I have seriously been taking notes from all the posts on this thread. There is much to think about but it seems vital (even with a realtor) to research, organize, stage, spruce-up, and market well. I sold a townhouse in Vancouver, BC a few years ago. I did all the de-cluttering, paint touch ups, and even got pro photos done when the realtor ones looked so crappy. It sold in 3wks but it’s a very different scene than in the US (plus not a farm).

I didn’t think of going ahead and doing the appraisals and inspections. Plus getting current on real estate laws seems important too. I’ve done lots of landscaping but oh dear I’m not sure I usually notice the small details. I think I’ll actually make myself a checkoff list and go around the place with a clipboard and make notes.

Just a post of encouragement. We bought our farm directly from the owner. Lawyer only involved at closing. We stopped to look because of the sign at the road.

Owner didn’t point out the many tax advantages of the farm, you should if any.

bkkone…can you bring a couple friends or family members over and ask them to walk through your property like prospective buyers and make lists of the bad and good things they notice? Much like being barn blind, we get house blind. It’s very hard for many people to see their homes objectively, that’s totally normal. I also agree 100% with having the property pre-inspected and pre-assessed. Believe me, I know it’s a royal pain in the arse doing all this prep and spending extra money before even putting your home on the market. But as long as you do the right things and price it right for the market, your investment of time and money will be VERY worth it. You’ll maximize sales price while minimizing time on the market. I was a Realtor and the toughest part was convincing sellers to invest the elbow grease and money in prepping the house for sale, but those who did always sold for more in a LOT less time. Even when looking at “used” houses and not new construction, people want all homes to be like new and project free. And most can’t imagine how a home will look less cluttered or with small fixes made or without pink carpets and orange walls. (not that your house has those, LOL) What they see is “OMG this will cost a fortune to hire out and have it changed/fixed” and they either walk away or negotiate you to tears. Staging can be fun too…check on google or bing for staging before and after photos for ideas on what to try.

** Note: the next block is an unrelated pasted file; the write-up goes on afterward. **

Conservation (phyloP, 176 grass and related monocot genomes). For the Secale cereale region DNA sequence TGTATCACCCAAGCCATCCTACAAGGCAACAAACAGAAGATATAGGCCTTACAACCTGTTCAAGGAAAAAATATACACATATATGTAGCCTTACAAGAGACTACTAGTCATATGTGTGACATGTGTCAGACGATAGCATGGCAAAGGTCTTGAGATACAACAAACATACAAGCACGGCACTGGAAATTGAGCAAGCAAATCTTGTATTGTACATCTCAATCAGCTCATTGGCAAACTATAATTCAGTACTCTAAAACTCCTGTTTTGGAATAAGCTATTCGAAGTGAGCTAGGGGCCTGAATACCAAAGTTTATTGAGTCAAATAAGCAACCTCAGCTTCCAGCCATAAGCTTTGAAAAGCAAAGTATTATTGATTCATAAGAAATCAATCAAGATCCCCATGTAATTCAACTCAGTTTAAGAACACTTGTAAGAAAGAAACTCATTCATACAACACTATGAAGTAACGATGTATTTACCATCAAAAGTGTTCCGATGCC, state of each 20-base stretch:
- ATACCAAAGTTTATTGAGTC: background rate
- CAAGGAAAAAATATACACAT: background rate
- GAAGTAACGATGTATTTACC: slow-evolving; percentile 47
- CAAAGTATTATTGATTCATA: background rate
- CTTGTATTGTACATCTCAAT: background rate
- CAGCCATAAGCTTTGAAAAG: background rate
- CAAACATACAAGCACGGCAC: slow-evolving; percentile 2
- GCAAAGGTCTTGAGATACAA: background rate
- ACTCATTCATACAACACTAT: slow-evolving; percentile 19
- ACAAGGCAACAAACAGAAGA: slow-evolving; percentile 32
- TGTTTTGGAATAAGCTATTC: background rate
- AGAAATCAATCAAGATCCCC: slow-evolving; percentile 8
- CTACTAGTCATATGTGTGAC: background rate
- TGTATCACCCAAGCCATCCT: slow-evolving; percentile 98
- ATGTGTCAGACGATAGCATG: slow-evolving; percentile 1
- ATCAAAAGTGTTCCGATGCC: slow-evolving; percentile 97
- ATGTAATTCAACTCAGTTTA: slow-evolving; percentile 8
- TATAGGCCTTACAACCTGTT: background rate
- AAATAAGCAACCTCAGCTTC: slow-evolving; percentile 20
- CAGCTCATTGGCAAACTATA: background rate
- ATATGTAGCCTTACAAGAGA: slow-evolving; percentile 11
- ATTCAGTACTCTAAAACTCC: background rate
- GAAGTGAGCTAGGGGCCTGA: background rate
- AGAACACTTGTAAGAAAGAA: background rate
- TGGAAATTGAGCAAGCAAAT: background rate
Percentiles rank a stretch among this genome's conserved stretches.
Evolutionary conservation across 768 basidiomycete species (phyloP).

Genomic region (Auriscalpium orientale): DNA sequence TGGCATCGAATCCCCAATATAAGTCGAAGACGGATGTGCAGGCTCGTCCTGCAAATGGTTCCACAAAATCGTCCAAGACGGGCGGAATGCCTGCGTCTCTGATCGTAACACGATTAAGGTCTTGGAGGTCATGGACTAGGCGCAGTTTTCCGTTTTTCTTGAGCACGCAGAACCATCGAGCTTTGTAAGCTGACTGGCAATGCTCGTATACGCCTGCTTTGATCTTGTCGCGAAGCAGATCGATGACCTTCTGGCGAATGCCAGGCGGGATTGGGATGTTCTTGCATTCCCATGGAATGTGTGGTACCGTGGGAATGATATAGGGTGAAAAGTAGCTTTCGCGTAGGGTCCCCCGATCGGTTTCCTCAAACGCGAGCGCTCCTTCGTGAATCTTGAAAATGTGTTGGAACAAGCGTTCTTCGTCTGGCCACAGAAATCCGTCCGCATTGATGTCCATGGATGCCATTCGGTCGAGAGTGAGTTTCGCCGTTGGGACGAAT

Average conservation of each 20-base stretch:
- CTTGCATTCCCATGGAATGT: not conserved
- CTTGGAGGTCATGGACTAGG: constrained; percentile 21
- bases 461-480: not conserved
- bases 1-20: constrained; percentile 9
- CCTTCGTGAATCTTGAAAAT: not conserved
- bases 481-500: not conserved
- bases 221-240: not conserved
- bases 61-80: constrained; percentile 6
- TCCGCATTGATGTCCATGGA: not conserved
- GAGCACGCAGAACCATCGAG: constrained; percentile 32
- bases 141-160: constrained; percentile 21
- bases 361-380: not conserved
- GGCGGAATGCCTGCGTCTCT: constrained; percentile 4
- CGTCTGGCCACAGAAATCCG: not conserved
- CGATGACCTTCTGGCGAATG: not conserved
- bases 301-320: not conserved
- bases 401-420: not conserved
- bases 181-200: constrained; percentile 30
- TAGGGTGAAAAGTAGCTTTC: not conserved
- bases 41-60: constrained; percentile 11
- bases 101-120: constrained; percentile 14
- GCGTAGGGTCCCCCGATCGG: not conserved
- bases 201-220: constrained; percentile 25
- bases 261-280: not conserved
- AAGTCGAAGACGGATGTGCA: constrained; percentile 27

While it was almost 10 years ago, I did watch TV shows the DYI stuff and also went to a lot of Open Houses for upscale new construction. Paid attention to the staging of each room…when I sold our personal home we de cluttered the basement was spotless the attic empty and vacuumed cleaned, I made brownies. Before open house …smelled so good. Pain in the butt but took 3 months to power wash exterior mulch set up all landscaping freshen paint and make clear what every room in house was for. Made bed skirts from flat sheets put beds on cheap risers blocks of wood bed skirts hid, put charger plates under dinner plates and kept dining room table set. Replaced dead flowers and dead headed stuff…no bird feeder attracted poop mice n seeds, even staged out patio and deck like afternoon tea. Barn squeaky clean manure pile always picked up paddocks drug no cobwebs tack clean hanging neatly…also got Septic pumped and water from well tested a myriad of small details…I also put out a yearly average of utility bills for heat elec etc since we had an energy efficient home rating…

I think one big factor is the price. As Misty said, the price you want or need has nothing to do with the market price. I think each buyer needs to decide how low they will go on price, and many places you also pay almost all of the closing costs for buyers in this market. It makes a difference on price if you look at your circumstances. If you sell because you want to move, but aren’t desperate, it can make a difference vs. you have already bought elsewhere, and have to sell or else. I never wanted to be known as a ‘motivated seller’ because some buyers look at the situation as a chance to try to take advantage.